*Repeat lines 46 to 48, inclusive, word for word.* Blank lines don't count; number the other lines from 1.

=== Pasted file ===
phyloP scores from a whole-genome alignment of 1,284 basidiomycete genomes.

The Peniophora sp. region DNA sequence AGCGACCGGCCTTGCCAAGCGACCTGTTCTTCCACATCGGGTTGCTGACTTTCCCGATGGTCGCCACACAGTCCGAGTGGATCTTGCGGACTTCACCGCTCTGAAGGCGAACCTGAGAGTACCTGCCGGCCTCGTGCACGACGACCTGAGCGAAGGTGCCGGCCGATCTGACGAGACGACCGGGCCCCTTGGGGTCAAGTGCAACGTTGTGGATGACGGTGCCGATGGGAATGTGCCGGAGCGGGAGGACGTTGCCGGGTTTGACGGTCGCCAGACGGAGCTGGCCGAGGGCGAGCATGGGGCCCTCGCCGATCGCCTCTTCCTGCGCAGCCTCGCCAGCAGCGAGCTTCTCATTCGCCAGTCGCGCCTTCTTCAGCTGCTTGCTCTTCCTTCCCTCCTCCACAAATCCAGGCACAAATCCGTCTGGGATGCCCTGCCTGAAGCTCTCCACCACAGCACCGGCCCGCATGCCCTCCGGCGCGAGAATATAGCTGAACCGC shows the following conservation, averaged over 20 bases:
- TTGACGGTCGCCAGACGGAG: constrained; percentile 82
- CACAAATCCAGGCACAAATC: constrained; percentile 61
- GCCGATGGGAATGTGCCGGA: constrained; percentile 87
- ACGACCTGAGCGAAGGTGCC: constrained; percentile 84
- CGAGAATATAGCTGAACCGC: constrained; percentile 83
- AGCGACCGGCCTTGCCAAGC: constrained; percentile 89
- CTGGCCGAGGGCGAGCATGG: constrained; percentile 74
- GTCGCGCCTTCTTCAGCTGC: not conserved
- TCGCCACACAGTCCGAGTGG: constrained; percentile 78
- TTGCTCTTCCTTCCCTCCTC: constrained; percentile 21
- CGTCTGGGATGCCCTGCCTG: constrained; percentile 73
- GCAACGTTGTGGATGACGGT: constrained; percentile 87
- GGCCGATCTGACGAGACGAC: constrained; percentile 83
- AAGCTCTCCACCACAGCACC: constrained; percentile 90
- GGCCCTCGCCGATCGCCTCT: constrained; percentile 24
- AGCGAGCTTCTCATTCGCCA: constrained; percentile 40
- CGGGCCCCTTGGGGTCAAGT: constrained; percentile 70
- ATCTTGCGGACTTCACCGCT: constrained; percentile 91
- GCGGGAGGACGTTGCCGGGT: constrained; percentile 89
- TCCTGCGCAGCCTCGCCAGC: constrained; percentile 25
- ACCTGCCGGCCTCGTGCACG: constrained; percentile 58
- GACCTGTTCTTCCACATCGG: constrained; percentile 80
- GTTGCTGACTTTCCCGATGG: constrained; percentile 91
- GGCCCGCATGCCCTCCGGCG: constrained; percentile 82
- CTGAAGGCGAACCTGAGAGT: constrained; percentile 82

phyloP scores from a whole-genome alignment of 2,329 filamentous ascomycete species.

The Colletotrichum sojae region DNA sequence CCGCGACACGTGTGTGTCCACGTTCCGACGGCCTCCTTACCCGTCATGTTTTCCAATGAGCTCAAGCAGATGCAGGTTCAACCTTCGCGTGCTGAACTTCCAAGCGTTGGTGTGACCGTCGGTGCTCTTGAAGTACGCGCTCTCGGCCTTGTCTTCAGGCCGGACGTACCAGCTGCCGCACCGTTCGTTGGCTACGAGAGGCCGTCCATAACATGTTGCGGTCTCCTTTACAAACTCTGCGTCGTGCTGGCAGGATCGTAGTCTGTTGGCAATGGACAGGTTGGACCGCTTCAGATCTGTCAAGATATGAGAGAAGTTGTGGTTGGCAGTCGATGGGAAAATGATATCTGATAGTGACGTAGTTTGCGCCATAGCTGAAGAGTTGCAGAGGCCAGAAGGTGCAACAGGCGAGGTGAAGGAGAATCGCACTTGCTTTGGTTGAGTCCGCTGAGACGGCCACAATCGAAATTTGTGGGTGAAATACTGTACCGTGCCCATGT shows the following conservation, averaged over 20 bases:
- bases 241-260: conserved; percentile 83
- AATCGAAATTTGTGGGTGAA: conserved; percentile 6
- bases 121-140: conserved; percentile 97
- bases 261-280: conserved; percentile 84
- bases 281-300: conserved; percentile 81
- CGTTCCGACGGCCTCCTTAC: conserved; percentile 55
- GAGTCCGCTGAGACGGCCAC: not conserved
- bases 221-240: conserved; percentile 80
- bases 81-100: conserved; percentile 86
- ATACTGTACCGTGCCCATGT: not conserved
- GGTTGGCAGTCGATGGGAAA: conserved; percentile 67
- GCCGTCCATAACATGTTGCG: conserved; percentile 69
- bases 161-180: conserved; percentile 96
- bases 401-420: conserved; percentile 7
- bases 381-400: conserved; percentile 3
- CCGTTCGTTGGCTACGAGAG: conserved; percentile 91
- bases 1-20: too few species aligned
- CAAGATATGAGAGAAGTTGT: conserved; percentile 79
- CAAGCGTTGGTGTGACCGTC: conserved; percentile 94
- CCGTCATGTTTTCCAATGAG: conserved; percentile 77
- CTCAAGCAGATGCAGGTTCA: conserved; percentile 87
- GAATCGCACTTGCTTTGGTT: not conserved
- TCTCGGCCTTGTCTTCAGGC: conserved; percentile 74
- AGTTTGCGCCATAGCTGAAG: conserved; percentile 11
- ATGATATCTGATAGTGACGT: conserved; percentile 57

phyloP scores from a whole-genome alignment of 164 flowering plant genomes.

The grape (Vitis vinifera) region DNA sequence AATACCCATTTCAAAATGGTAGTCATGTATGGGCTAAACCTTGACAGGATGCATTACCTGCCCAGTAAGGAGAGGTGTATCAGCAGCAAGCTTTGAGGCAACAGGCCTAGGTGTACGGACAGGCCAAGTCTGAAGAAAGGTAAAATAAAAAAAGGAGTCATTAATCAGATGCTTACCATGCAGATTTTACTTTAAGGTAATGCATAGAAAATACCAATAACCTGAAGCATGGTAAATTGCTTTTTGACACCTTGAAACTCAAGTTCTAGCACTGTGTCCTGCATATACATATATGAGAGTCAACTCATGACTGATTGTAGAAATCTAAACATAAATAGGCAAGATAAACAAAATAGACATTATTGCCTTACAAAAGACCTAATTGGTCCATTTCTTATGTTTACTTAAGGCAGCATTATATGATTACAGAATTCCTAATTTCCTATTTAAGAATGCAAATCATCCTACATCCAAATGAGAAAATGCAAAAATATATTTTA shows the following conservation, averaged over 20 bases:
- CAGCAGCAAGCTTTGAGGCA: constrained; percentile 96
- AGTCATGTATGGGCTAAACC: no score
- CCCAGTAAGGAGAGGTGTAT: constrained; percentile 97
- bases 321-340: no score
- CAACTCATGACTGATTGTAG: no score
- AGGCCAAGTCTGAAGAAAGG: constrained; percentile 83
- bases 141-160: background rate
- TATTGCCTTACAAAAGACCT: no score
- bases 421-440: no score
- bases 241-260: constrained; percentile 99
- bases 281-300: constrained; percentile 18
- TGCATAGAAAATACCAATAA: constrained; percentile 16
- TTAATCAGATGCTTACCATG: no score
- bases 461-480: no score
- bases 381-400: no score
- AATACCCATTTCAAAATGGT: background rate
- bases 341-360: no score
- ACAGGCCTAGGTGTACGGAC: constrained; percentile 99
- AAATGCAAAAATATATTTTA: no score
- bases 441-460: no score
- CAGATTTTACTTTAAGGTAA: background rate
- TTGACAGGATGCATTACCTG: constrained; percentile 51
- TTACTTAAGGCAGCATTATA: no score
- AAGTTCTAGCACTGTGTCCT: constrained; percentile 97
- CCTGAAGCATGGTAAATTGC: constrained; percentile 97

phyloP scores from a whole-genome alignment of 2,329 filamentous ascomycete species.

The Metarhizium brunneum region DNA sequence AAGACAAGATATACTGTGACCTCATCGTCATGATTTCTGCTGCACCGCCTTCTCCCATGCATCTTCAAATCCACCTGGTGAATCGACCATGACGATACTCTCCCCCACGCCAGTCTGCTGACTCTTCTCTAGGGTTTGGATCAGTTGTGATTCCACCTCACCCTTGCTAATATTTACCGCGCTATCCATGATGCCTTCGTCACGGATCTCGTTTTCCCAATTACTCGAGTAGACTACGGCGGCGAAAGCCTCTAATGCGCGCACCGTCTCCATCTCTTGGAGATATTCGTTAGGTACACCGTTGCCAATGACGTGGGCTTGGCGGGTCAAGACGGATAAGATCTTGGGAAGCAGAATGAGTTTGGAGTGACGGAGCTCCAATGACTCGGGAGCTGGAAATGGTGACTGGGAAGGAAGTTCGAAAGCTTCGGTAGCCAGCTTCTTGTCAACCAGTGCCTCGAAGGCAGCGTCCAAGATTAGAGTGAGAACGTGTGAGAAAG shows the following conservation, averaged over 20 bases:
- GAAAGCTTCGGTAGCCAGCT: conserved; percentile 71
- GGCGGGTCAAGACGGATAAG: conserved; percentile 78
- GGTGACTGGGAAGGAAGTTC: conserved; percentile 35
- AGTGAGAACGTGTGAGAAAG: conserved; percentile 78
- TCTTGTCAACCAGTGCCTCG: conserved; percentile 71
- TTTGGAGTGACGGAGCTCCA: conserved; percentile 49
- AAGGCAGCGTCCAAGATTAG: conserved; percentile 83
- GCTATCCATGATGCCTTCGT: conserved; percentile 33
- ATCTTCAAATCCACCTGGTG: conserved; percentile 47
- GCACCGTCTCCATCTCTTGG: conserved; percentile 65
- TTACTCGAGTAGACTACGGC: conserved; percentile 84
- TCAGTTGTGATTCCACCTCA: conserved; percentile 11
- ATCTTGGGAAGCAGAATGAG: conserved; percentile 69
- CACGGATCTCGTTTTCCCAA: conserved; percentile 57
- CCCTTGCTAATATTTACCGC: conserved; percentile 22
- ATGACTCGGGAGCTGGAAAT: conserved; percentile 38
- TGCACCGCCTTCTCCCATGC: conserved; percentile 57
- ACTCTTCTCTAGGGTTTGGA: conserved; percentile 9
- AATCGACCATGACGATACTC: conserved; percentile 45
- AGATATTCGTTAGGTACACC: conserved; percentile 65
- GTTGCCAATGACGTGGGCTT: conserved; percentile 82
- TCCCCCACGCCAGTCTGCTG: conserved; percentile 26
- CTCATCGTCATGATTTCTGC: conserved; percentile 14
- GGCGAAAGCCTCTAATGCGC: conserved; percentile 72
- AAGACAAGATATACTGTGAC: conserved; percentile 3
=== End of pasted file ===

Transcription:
- bases 1-20: too few species aligned
- CAAGATATGAGAGAAGTTGT: conserved; percentile 79
- CAAGCGTTGGTGTGACCGTC: conserved; percentile 94